Dave Kotinsky / Getty Images
– Steel Strong
Brooklyn Steel hosts Pandora Sounds Like You NYC on July 19, 2017. In just two years, the Williamsburg venue has become a staple of Brooklyn nightlife.

The New York club scene is rapidly evolving, even since Webster Hall’s August 2017 closure. How do you see Webster Hall’s role in the New York City market going forward?
It’s the anchor. Not an anchor – the anchor. It’s an aspirational room. Whether they’re a New York-based band or they’re from Kansas or they’re from Tokyo, they want to get to Webster Hall. Webster was opened four or five years before Carnegie Hall. That’s mind-blowing! That’s where Webster Hall’s place has been in New York and where it will continue to be in New York. 

How has life at Bowery Presents changed since AEG’s acquisition in 2016?
It’s great and we continue to love working with them. We just announced a new project in Boston with AEG. We bought Electric Factory in Philadelphia with AEG. In terms of expansion and what we can do, they’ve given us the resources. They’ve continued to let us do what we do and hopefully we do it well. We are two and a half years into it and, if it keeps going like this, we’ll want to be there for as long as we can.

How does the partnership manifest itself on a day-to-day basis?
On the one hand it’s collaborative, but in terms of the day-to-day running of Bowery Presents, we’re running it similar to how we’ve always run it. It’s not as though we wake up and call them, “Hey partner, guess what? We just bought a new 20,000-square-foot warehouse in Albany, we think you’re really gonna love it!” It’s not that kind of way. It’s very much, “Hey, this is what we’re doing, this is why it’s strategically important. What do you think?” In terms of Terminal 5 or Brooklyn Steel, we’re booking it, ticketing, marketing, going after sponsorships. We’re doing all of that. There’s a monthly report, there’s a quarterly report – that’s it. We want to be a good partner to them, it’s not like we just want them to be a good partner to us.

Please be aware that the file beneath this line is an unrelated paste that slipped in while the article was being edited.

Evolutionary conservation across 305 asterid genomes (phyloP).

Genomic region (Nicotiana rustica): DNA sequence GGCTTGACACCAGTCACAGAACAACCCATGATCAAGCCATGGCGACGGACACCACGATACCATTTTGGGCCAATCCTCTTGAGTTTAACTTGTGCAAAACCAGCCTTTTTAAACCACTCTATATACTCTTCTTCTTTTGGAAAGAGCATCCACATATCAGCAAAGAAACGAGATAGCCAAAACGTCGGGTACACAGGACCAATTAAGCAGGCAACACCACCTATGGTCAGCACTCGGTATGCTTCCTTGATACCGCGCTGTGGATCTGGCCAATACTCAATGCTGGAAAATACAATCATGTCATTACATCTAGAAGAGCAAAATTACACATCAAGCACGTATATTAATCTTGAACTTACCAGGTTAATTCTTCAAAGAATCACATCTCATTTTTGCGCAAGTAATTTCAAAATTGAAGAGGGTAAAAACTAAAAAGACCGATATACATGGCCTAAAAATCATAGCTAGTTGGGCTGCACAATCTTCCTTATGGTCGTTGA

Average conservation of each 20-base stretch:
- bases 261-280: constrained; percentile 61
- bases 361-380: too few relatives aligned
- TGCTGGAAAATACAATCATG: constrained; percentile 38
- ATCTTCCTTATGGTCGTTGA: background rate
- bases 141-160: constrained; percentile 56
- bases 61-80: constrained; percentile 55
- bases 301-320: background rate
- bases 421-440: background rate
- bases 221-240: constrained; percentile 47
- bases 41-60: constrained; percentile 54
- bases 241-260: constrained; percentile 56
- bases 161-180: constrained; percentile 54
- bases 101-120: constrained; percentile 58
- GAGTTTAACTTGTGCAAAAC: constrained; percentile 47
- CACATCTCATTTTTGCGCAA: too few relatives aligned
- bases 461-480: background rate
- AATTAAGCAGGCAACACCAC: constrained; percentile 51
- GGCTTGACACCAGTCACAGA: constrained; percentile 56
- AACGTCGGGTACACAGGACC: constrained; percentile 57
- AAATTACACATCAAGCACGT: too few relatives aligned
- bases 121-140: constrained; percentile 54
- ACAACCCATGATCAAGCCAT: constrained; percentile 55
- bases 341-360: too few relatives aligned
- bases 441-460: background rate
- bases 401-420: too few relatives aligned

You referenced Electric Factory and the newly announced 3,500-cap Boston venue. Can you talk about your continued expansion and strategy outside of New York?
The Boston venue is going to open fall of ‘21. Franklin Music Hall, which is the Electric Factory, we’re working on doing some updating and renovations there. Bowery has never stopped moving so I’m sure there will be other projects, but our focus right now is on those, making them the best in each of their markets.

What’s next in New York City?
It’s all Webster all the time. We’ve gotta run it, and it’s gotta be great. We’ve gotta be there onsite, tweaking it, what’s working and what’s not. … The next six to eight months is making Webster as great as it deserves to be. Hopefully the dust settles in the summertime and we catch our breath and then we’re back at it in the fall. 

For more about Webster Hall’s reopening, revisit Pollstar‘s recent story.